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The NVIDIA GTX 750 Ti Maxwell Continues Running Great On Linux

Michael Larabel

Published on 21 February 2014
Written by Michael Larabel
Page 1 of 4 - 17 Comments

Back on Tuesday I delivered a launch-day review of the NVIDIA GeForce GTX 750 Ti on Linux. This first graphics card built on NVIDIA's new Maxwell architecture has been running fantastic under Linux for being a mid-range graphics card. The GM107 GPU core found on the GTX 750 Ti is incredibly power efficient, as was shown in numerous articles on launch-day. For those curious more about the GeForce GTX 750 Ti Linux performance, here are some more OpenCL and OpenGL performance results.

The GeForce GTX 750 Ti Linux review published already has benchmarks of 21 different AMD Radeon and NVIDIA GeForce graphics cards running numerous OpenGL and OpenCL native-Linux (some open-source) benchmarks. There were also thermal results along with the power consumption and performance-per-Watt metrics. The results shared in this article are just an assortment of other tests for those curious about this $150 NVIDIA GPU or are looking for some other result files to carry out your own comparison. Via the Phoronix Test Suite you can simply pass it any OpenBenchmarking.org ID to fetch all the necessary test data, automatically download the relevant tests, setup the tests, and execute the tests all in a fully streamlined manner followed by showing you the results side-by-side with the original data. It's that easy.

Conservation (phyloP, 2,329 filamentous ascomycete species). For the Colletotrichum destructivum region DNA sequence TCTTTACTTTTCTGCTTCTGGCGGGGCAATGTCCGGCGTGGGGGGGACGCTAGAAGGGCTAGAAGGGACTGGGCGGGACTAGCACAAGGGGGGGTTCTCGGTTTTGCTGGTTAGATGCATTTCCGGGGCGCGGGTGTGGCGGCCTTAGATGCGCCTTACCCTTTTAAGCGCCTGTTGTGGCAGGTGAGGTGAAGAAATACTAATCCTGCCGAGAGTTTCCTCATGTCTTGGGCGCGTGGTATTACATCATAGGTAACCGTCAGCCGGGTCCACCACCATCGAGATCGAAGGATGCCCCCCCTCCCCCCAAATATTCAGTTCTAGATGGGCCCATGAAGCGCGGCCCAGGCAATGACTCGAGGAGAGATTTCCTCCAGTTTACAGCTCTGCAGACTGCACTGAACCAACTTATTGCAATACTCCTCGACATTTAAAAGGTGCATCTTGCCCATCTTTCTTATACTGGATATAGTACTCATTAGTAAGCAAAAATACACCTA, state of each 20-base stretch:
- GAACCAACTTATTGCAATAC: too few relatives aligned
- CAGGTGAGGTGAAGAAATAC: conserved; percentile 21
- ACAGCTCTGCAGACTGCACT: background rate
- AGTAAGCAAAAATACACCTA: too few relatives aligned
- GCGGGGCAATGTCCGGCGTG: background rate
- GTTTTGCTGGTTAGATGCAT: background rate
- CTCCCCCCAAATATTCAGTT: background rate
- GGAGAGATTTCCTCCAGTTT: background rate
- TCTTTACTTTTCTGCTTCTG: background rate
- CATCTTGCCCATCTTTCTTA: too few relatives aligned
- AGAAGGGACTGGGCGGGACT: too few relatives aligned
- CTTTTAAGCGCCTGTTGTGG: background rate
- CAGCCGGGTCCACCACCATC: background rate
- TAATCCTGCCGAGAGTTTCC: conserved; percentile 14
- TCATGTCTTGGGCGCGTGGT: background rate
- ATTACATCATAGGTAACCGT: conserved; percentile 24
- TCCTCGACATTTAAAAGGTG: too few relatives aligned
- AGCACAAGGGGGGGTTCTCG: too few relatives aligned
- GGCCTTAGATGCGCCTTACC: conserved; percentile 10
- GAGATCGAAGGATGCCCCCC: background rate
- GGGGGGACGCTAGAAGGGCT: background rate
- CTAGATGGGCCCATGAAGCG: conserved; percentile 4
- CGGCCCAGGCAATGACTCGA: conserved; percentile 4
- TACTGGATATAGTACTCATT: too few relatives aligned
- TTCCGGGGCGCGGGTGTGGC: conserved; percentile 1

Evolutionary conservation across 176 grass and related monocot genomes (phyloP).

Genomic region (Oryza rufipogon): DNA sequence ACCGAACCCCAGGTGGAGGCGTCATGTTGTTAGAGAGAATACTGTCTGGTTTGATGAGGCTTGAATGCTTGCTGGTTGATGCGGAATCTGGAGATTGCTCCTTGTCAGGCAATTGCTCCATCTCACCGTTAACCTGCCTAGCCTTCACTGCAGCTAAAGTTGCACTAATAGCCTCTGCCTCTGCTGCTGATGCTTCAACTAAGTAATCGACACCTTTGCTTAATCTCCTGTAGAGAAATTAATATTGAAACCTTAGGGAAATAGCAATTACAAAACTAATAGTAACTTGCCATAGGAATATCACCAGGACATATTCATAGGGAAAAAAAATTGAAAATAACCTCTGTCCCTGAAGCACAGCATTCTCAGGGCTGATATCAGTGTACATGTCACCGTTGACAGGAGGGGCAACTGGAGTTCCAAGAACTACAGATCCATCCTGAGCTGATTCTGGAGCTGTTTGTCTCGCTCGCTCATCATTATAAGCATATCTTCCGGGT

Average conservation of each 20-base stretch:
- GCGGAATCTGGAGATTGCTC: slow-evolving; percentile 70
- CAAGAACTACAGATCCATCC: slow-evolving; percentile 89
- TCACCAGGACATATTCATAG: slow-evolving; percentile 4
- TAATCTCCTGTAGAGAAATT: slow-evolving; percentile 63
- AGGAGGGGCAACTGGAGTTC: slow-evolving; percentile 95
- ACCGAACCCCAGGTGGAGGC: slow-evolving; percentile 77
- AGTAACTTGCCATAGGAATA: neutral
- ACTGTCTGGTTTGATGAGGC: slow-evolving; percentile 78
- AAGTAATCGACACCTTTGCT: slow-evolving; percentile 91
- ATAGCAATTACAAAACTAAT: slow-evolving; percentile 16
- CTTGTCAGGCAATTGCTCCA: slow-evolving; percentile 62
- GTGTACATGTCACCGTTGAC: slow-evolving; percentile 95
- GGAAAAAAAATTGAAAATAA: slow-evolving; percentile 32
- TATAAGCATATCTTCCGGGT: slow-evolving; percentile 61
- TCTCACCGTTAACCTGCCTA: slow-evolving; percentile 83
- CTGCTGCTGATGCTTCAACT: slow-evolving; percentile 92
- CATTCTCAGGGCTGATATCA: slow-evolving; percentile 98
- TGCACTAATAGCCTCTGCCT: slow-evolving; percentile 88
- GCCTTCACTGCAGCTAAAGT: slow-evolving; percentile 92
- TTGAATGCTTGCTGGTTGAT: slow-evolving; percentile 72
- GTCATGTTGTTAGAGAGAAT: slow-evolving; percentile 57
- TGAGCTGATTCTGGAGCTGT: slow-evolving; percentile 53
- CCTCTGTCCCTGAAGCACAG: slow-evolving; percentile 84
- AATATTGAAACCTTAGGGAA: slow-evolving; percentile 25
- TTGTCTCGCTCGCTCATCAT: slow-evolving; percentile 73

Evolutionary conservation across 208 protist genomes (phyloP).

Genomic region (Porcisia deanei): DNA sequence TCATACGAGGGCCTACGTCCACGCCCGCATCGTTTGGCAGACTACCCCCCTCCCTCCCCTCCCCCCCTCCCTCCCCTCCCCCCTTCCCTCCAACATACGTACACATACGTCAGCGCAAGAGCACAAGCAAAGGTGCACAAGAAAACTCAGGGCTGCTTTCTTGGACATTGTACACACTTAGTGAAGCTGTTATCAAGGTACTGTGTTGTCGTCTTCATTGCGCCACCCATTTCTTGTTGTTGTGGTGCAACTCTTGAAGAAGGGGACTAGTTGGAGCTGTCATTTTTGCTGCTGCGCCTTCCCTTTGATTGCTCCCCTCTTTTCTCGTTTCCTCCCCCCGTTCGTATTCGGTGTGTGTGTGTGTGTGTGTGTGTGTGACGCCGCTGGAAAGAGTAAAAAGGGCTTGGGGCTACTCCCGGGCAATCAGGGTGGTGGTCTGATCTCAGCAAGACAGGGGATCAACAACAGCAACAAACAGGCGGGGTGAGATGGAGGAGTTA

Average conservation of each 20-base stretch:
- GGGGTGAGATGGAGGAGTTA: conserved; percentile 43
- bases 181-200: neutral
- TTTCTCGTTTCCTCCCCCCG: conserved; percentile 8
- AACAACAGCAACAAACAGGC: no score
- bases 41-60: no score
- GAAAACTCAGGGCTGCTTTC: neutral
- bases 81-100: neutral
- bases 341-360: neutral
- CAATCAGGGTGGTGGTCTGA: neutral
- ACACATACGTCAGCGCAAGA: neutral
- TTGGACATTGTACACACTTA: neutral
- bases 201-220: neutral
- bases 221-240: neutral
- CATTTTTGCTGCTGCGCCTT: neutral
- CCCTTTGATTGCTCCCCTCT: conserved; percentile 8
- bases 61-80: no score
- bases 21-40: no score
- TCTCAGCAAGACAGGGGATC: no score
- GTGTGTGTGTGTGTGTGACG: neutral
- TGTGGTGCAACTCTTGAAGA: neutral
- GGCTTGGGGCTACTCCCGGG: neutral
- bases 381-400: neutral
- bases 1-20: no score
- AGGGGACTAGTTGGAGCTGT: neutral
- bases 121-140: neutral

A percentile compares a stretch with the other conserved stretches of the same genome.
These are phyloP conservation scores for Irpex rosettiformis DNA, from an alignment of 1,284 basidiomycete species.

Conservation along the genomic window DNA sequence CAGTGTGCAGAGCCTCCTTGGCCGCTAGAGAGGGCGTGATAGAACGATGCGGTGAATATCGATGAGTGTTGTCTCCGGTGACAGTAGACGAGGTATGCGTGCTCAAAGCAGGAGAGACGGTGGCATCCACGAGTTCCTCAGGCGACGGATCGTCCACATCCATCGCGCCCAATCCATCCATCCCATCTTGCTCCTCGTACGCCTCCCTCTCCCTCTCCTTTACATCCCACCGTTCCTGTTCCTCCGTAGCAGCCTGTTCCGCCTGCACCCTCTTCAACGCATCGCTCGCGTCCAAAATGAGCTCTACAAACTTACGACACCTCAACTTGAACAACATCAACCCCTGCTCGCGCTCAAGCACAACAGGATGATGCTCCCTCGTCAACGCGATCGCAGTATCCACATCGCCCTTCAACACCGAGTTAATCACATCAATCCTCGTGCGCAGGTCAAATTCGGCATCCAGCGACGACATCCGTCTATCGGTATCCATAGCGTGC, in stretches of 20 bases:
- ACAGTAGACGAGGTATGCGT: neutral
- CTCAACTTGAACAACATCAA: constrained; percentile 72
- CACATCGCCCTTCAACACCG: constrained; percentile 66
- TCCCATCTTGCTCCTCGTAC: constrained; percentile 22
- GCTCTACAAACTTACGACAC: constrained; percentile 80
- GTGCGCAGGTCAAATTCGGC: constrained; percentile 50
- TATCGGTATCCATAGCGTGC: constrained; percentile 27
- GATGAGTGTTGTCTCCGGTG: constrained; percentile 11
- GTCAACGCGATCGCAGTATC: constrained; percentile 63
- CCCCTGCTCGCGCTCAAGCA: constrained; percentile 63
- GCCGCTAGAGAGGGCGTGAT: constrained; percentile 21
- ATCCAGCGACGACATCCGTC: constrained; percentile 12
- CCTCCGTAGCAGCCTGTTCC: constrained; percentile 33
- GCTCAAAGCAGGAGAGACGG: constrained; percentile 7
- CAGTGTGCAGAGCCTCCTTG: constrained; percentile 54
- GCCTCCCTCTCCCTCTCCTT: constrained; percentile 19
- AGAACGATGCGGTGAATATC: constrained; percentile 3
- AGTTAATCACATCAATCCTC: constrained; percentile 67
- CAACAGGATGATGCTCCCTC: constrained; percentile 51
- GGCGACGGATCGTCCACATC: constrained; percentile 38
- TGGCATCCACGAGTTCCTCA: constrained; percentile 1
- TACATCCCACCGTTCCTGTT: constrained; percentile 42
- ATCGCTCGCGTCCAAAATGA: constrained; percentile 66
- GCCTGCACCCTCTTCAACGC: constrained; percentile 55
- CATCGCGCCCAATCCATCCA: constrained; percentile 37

There will be other GeForce GTX 750 Ti benchmarks to come that compare the performance to an assortment of other GPUs and Linux driver configurations, but these are some extra benchmarks to push out prior to the weekend. First up in 1402184-PL-UNIGINEMA78 are 44 benchmarks done from the Unigine Engine games with the GM107 Maxwell. Following this are some OpenGL settings benchmarks, anti-aliasing Maxwell benchmarks, and much more. There's more than 100 total results linked to from this article.

Here we get a look at how well the GTX 750 Ti scales from resolutions between 800 x 600 and 2560 x 1600... At 1280 x 800 is when this mid-range GPU fell below 60 FPS for the very demanding Unigine Heaven benchmark.

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